But what I want to emphasise again that my list of priorities is not a list of obscure or narrow market failure genres - it can include some of the most popular programmes in the canon.


To me, public value doesn't mean filling in a few corners that the market has forgotten about. It means a series of high profile cultural interventions which, taken together, can enrich the lives of every household in the country.


Alright, you say: so what are you not going to do then? What are you going to take air-time and money away from? In the slightly potty world of public service debate, this question is always put in stark terms, as if programme strategy was solely a matter of economic analysis and the moment a given genre misses some threshold of market distinctiveness, it should be expunged from the schedule overnight.


We need to use our common sense here, and to recognise that channels like BBC ONE or BBC TWO are complex going concerns with complex public expectations.


It's one thing to accept that acquired Hollywood feature films do not significantly build public value in the way we've laid it out and that therefore they should play a limited part in our schedules and our investment plans. It's quite another to let absolutism lead you to cancel Christmas - or at least the long tradition of offering some big Hollywood feature films as part of the Christmas mix.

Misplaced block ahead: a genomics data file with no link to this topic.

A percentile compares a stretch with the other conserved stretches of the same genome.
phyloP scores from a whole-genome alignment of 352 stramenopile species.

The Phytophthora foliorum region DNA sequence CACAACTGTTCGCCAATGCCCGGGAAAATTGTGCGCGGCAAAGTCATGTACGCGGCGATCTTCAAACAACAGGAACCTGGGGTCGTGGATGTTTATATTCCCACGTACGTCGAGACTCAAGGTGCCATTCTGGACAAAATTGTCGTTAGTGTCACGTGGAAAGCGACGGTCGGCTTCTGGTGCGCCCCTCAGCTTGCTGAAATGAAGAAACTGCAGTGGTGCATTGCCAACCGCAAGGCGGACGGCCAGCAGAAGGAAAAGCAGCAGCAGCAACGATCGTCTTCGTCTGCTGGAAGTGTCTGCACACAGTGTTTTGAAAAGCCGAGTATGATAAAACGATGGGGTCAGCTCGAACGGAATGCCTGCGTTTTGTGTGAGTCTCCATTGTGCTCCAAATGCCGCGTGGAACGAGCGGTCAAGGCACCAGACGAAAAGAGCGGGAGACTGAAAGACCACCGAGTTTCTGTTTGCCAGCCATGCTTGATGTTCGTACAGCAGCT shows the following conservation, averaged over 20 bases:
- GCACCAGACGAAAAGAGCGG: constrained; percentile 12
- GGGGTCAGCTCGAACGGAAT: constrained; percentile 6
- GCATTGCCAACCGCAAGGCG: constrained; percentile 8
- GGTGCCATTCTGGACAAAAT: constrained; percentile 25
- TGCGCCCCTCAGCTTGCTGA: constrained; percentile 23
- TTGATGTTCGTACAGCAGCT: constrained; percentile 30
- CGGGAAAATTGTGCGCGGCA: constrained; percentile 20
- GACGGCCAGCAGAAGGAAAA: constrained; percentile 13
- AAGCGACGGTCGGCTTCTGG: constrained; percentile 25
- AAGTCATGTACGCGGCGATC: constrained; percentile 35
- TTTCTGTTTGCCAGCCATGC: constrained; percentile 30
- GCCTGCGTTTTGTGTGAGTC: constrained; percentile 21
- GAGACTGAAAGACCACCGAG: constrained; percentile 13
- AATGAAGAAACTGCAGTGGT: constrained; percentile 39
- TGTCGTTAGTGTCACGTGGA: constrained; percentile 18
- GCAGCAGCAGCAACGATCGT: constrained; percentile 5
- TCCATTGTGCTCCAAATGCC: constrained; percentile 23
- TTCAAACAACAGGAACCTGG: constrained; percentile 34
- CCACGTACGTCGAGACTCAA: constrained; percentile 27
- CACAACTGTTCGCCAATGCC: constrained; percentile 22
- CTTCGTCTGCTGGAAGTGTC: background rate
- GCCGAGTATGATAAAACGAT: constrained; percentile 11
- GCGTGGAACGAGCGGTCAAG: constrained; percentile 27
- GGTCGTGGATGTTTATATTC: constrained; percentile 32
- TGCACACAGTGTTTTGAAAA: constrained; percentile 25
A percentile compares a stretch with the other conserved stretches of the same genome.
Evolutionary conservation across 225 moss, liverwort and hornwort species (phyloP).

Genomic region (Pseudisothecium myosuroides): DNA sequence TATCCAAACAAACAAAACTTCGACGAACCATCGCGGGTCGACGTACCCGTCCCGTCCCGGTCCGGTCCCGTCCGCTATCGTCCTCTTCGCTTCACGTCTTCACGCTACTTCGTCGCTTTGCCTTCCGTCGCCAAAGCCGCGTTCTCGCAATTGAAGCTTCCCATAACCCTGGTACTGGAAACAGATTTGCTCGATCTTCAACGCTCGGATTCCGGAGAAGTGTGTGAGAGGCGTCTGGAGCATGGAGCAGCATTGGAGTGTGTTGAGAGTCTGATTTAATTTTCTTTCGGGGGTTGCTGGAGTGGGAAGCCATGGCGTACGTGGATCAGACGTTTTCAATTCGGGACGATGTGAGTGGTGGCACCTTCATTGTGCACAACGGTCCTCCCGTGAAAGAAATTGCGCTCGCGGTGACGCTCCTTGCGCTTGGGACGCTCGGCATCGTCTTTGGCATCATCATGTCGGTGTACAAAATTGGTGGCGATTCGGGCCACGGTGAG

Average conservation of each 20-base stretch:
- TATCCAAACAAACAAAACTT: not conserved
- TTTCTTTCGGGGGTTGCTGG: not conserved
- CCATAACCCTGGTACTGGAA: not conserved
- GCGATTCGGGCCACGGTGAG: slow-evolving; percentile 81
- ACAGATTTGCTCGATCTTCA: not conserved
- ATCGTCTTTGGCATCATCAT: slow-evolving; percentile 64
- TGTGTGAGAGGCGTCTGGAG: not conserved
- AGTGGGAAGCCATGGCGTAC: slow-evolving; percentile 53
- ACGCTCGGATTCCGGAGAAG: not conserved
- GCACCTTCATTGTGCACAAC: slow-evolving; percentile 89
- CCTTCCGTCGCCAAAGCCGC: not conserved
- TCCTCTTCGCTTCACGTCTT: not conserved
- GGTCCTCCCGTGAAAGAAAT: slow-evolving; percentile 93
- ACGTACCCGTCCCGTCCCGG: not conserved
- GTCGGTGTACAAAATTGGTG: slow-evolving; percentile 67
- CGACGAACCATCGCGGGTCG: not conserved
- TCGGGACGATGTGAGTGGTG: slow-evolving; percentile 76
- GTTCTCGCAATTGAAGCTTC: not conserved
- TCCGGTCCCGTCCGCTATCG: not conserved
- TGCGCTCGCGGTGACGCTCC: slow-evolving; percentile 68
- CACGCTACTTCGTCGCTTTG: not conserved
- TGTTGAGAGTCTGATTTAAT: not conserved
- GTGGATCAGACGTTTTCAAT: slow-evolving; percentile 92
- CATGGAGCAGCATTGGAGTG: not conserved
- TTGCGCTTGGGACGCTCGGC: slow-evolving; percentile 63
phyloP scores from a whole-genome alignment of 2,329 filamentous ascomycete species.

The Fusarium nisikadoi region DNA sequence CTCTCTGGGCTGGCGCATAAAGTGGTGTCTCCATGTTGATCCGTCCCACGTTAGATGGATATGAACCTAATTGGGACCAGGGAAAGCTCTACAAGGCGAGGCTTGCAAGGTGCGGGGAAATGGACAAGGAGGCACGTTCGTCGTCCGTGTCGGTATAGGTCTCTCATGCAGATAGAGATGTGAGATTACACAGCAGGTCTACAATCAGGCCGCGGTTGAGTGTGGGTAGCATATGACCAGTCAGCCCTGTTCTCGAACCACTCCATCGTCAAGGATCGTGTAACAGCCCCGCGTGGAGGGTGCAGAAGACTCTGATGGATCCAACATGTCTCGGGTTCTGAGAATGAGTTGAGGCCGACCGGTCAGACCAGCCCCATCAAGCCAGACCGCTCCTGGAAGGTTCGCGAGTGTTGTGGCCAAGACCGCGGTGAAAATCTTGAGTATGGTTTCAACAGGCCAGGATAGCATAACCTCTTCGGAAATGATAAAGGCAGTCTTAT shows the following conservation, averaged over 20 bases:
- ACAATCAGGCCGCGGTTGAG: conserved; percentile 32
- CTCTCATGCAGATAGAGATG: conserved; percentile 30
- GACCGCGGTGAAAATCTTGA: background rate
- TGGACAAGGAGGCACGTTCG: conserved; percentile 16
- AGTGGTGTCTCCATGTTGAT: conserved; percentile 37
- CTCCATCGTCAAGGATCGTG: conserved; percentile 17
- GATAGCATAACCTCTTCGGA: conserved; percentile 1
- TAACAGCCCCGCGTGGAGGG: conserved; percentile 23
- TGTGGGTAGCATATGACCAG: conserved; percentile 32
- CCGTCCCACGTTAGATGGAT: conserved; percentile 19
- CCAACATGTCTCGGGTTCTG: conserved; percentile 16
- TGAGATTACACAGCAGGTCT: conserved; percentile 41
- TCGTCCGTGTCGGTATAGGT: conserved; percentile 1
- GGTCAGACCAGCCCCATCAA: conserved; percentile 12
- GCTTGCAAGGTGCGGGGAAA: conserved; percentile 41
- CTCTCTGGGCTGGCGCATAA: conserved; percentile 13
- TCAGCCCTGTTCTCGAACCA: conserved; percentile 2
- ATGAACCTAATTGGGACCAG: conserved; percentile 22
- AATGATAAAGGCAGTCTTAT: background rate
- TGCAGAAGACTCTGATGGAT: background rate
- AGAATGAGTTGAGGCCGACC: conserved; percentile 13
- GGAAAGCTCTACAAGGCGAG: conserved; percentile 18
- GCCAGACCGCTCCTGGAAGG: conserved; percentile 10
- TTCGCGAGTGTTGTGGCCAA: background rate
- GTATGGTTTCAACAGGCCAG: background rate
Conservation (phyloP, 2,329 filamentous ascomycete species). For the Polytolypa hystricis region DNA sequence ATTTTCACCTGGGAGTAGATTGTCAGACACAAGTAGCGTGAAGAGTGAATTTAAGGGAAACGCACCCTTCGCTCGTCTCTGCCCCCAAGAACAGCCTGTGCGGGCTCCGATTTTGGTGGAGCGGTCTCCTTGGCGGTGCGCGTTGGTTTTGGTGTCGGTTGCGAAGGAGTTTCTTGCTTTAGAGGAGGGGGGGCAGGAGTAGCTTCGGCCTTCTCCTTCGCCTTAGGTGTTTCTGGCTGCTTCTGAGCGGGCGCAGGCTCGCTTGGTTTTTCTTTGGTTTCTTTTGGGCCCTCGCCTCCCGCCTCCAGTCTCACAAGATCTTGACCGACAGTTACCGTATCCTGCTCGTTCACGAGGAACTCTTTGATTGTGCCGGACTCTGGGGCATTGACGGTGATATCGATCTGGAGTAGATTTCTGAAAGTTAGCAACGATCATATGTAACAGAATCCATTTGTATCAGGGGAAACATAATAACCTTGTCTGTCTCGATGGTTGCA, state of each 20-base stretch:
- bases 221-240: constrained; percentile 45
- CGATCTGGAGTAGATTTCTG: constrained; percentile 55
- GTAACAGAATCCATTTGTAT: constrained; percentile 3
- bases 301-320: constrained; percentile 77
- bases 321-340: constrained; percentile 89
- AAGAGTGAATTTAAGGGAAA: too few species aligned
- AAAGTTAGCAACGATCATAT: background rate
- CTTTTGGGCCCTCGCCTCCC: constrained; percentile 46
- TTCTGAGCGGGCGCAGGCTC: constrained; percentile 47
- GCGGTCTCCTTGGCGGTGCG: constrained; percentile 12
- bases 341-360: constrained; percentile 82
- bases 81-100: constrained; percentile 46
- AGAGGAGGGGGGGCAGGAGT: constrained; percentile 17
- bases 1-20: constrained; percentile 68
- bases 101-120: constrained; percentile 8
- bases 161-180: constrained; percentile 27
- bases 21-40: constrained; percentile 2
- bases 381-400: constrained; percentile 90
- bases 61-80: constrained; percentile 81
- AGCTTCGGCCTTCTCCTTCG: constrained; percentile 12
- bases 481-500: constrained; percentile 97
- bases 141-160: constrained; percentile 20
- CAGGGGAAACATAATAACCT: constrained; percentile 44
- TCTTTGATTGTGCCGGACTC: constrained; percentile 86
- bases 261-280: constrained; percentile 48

But, although I believe the public would be profoundly irritated if we started slaughtering sacrificial lambs to make a point, I do think that Building Public Value calls for a shift of emphasis.


In genres where the BBC does not have a paramount mission and perhaps also where other PSBs may be heavily represented - some of the light factual genres, leisure and lifestyle, format documentary, reality, some forms of general entertainment would be examples - we have to be very sure that we really are adding something distinctive and original and valuable within each genre.


At our best - in leisure, Top Gear would be an example for me, the recent Jimmy's Farm another - I think we do and that audiences recognise it.


So there will always be room for the best and most original ideas in these genres.


But it's also here that the temptation to give in to the derivative and the tired - to move away from public value, if you like - is the greatest.